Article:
The bottom line is that Maugeri has made some very optimistic assumptions about global average decline rates, failed to provide adequate justification for them and misrepresented the estimates made by others. Adopting more realistic estimates would significantly change his results.

Decline rates and depletion rates

The rate of oil production from an oilfield normally rises to a peak or plateau and then declines. The term decline raterefers to the percentage annual reduction in the rate of production (in barrels/day) from an individual field or a group of fields. When measuring the average decline rate for a group of fields, it is important to distinguish between the overall decline rate which refers to all currently producing fields, including those that have yet to pass their peak, and the post-peak decline rate which refers to the subset of fields that are in decline. Some analysts also estimate the natural decline rate, which indicates the rate at which production would decline in the absence of any additional capital investment. When estimating the average decline rate for a group of fields, it is common to weight the decline rate of each field by its contribution to the total production from that group, thereby giving a ‘production weighted decline rate’. The amount of new capacity that needs to be replaced every year to maintain current levels of production is given by the product of the production-weighted overall decline rate for a region and the initial level of production.

The term depletion rate refers to the percentage of recoverable resources (in barrels) in a field or region that are being produced each year. For an individual field, this is defined as the ratio of annual production to some estimate of recoverable resources, where the latter could be proved reserves, proved and probable reserves, the remaining recoverable resources (i.e. allowing for future reserve growth) or the estimated ultimately recoverable resources. Depletion rates can also be estimated at the regional level, although the uncertainty on recoverable resource estimates will necessarily be greater since they must also include undiscovered resources. In all cases, higher estimates of recoverable resources will lead to lower estimates of depletion rates.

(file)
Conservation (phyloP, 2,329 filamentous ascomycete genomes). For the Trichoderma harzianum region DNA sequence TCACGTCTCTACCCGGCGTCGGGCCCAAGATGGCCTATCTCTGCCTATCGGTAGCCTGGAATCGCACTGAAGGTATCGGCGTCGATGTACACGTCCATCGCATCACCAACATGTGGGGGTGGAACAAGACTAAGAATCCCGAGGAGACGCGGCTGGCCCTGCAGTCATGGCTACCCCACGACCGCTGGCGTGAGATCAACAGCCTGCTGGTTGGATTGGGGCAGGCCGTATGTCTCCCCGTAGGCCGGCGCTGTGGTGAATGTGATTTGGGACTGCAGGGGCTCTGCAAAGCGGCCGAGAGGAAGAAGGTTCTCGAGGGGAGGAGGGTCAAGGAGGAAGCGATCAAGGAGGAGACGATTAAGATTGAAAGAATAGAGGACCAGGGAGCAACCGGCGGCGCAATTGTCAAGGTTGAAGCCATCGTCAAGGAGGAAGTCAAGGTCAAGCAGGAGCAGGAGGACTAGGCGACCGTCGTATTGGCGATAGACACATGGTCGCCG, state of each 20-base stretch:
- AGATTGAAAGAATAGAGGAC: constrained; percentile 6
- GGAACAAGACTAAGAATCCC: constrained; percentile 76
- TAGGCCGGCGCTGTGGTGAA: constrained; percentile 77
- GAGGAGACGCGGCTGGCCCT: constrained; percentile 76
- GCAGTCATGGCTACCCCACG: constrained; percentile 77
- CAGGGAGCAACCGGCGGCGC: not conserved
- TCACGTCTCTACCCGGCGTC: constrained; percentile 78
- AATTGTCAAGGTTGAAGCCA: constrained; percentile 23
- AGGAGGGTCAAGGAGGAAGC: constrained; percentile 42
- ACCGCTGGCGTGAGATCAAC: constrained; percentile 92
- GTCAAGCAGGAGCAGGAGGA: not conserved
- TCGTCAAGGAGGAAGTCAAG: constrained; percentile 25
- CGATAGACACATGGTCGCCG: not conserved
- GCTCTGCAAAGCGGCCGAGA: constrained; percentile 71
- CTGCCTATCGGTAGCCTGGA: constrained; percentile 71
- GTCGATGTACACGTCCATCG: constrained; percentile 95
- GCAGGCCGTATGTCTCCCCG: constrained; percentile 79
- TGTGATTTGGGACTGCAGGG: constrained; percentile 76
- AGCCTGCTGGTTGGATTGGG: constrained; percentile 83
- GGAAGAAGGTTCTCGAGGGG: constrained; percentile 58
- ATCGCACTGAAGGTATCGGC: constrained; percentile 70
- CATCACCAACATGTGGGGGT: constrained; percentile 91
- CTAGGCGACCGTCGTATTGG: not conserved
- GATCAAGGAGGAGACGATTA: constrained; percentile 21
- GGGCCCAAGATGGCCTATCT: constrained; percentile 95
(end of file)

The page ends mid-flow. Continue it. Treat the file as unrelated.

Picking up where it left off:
By. Euan Mearns

Source: The Oil Drum

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  • Mel Tisdale on July 12 2012 said:
    The main point that I got from the original article was that the concept of 'peak oil' no longer applies in any immediate sense, which has significant ramifications, both for climate change in the long term and current financial concerns in the short term. I cannot see if this paper reinstates the concept, or is it still not of any current concern, even with the increased decline rates? It might be in there, but hidden in the numbers. If so, sorry for not spotting it.